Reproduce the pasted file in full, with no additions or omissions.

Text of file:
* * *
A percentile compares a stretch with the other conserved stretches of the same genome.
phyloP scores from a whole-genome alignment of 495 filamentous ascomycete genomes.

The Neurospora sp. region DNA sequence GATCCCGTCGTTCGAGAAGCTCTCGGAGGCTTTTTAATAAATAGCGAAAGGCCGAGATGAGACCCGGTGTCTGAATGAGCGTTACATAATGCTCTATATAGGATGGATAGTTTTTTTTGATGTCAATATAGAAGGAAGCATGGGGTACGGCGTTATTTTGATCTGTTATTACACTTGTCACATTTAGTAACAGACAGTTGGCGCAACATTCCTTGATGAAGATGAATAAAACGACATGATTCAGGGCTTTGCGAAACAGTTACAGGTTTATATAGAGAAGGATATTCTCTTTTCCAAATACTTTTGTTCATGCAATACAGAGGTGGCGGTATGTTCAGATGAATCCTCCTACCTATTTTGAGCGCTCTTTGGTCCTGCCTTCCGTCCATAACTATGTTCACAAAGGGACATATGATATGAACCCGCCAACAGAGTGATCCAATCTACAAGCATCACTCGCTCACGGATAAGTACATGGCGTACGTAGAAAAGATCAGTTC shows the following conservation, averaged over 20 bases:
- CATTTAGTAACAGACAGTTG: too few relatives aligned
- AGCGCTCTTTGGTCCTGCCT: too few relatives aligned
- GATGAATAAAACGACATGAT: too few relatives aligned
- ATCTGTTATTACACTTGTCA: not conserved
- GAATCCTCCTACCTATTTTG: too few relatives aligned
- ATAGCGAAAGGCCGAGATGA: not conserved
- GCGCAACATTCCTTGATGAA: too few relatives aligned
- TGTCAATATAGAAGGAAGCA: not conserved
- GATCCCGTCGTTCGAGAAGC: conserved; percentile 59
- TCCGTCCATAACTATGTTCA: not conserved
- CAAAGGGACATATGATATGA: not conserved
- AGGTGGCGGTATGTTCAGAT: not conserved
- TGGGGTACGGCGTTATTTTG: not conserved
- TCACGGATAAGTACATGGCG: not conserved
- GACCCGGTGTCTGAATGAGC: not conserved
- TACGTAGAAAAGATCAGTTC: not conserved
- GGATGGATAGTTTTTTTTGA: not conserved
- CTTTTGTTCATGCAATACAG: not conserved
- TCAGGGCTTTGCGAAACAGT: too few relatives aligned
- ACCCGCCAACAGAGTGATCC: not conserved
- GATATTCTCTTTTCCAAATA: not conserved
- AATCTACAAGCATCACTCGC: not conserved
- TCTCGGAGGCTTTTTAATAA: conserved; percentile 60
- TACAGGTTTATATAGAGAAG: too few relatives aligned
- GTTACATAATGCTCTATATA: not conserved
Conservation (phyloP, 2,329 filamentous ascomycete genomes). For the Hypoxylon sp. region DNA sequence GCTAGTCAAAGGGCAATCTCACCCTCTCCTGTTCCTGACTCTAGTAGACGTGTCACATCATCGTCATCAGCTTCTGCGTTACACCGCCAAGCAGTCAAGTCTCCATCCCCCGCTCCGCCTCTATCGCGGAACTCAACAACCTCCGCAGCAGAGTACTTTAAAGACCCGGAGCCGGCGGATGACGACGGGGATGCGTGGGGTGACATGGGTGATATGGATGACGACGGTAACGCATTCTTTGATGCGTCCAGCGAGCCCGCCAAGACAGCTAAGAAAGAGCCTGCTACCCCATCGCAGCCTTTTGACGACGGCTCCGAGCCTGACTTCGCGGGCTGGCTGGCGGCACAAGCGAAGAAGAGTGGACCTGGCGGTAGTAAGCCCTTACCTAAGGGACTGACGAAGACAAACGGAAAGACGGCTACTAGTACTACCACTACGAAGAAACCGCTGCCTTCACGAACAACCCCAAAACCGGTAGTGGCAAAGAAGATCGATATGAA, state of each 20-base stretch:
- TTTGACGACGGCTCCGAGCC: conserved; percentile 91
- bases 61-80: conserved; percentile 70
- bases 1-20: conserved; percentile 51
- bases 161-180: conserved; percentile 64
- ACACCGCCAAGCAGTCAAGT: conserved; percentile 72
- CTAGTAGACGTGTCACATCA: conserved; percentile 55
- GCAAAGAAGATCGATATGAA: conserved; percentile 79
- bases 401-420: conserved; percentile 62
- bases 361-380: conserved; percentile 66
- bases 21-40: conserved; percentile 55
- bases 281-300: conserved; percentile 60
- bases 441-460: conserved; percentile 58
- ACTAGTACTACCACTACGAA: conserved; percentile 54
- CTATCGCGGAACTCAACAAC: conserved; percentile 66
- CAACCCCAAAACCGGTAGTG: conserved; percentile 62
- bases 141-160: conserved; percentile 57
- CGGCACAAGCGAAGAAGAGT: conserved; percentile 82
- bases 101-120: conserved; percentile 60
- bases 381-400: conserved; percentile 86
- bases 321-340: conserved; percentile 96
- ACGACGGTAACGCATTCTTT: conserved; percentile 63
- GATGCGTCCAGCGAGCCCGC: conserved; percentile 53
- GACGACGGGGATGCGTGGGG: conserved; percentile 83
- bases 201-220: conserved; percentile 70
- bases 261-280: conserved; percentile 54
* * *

A percentile compares a stretch with the other conserved stretches of the same genome.
phyloP scores from a whole-genome alignment of 495 filamentous ascomycete genomes.

The Neurospora sp. region DNA sequence GATCCCGTCGTTCGAGAAGCTCTCGGAGGCTTTTTAATAAATAGCGAAAGGCCGAGATGAGACCCGGTGTCTGAATGAGCGTTACATAATGCTCTATATAGGATGGATAGTTTTTTTTGATGTCAATATAGAAGGAAGCATGGGGTACGGCGTTATTTTGATCTGTTATTACACTTGTCACATTTAGTAACAGACAGTTGGCGCAACATTCCTTGATGAAGATGAATAAAACGACATGATTCAGGGCTTTGCGAAACAGTTACAGGTTTATATAGAGAAGGATATTCTCTTTTCCAAATACTTTTGTTCATGCAATACAGAGGTGGCGGTATGTTCAGATGAATCCTCCTACCTATTTTGAGCGCTCTTTGGTCCTGCCTTCCGTCCATAACTATGTTCACAAAGGGACATATGATATGAACCCGCCAACAGAGTGATCCAATCTACAAGCATCACTCGCTCACGGATAAGTACATGGCGTACGTAGAAAAGATCAGTTC shows the following conservation, averaged over 20 bases:
- CATTTAGTAACAGACAGTTG: too few relatives aligned
- AGCGCTCTTTGGTCCTGCCT: too few relatives aligned
- GATGAATAAAACGACATGAT: too few relatives aligned
- ATCTGTTATTACACTTGTCA: not conserved
- GAATCCTCCTACCTATTTTG: too few relatives aligned
- ATAGCGAAAGGCCGAGATGA: not conserved
- GCGCAACATTCCTTGATGAA: too few relatives aligned
- TGTCAATATAGAAGGAAGCA: not conserved
- GATCCCGTCGTTCGAGAAGC: conserved; percentile 59
- TCCGTCCATAACTATGTTCA: not conserved
- CAAAGGGACATATGATATGA: not conserved
- AGGTGGCGGTATGTTCAGAT: not conserved
- TGGGGTACGGCGTTATTTTG: not conserved
- TCACGGATAAGTACATGGCG: not conserved
- GACCCGGTGTCTGAATGAGC: not conserved
- TACGTAGAAAAGATCAGTTC: not conserved
- GGATGGATAGTTTTTTTTGA: not conserved
- CTTTTGTTCATGCAATACAG: not conserved
- TCAGGGCTTTGCGAAACAGT: too few relatives aligned
- ACCCGCCAACAGAGTGATCC: not conserved
- GATATTCTCTTTTCCAAATA: not conserved
- AATCTACAAGCATCACTCGC: not conserved
- TCTCGGAGGCTTTTTAATAA: conserved; percentile 60
- TACAGGTTTATATAGAGAAG: too few relatives aligned
- GTTACATAATGCTCTATATA: not conserved
Conservation (phyloP, 2,329 filamentous ascomycete genomes). For the Hypoxylon sp. region DNA sequence GCTAGTCAAAGGGCAATCTCACCCTCTCCTGTTCCTGACTCTAGTAGACGTGTCACATCATCGTCATCAGCTTCTGCGTTACACCGCCAAGCAGTCAAGTCTCCATCCCCCGCTCCGCCTCTATCGCGGAACTCAACAACCTCCGCAGCAGAGTACTTTAAAGACCCGGAGCCGGCGGATGACGACGGGGATGCGTGGGGTGACATGGGTGATATGGATGACGACGGTAACGCATTCTTTGATGCGTCCAGCGAGCCCGCCAAGACAGCTAAGAAAGAGCCTGCTACCCCATCGCAGCCTTTTGACGACGGCTCCGAGCCTGACTTCGCGGGCTGGCTGGCGGCACAAGCGAAGAAGAGTGGACCTGGCGGTAGTAAGCCCTTACCTAAGGGACTGACGAAGACAAACGGAAAGACGGCTACTAGTACTACCACTACGAAGAAACCGCTGCCTTCACGAACAACCCCAAAACCGGTAGTGGCAAAGAAGATCGATATGAA, state of each 20-base stretch:
- TTTGACGACGGCTCCGAGCC: conserved; percentile 91
- bases 61-80: conserved; percentile 70
- bases 1-20: conserved; percentile 51
- bases 161-180: conserved; percentile 64
- ACACCGCCAAGCAGTCAAGT: conserved; percentile 72
- CTAGTAGACGTGTCACATCA: conserved; percentile 55
- GCAAAGAAGATCGATATGAA: conserved; percentile 79
- bases 401-420: conserved; percentile 62
- bases 361-380: conserved; percentile 66
- bases 21-40: conserved; percentile 55
- bases 281-300: conserved; percentile 60
- bases 441-460: conserved; percentile 58
- ACTAGTACTACCACTACGAA: conserved; percentile 54
- CTATCGCGGAACTCAACAAC: conserved; percentile 66
- CAACCCCAAAACCGGTAGTG: conserved; percentile 62
- bases 141-160: conserved; percentile 57
- CGGCACAAGCGAAGAAGAGT: conserved; percentile 82
- bases 101-120: conserved; percentile 60
- bases 381-400: conserved; percentile 86
- bases 321-340: conserved; percentile 96
- ACGACGGTAACGCATTCTTT: conserved; percentile 63
- GATGCGTCCAGCGAGCCCGC: conserved; percentile 53
- GACGACGGGGATGCGTGGGG: conserved; percentile 83
- bases 201-220: conserved; percentile 70
- bases 261-280: conserved; percentile 54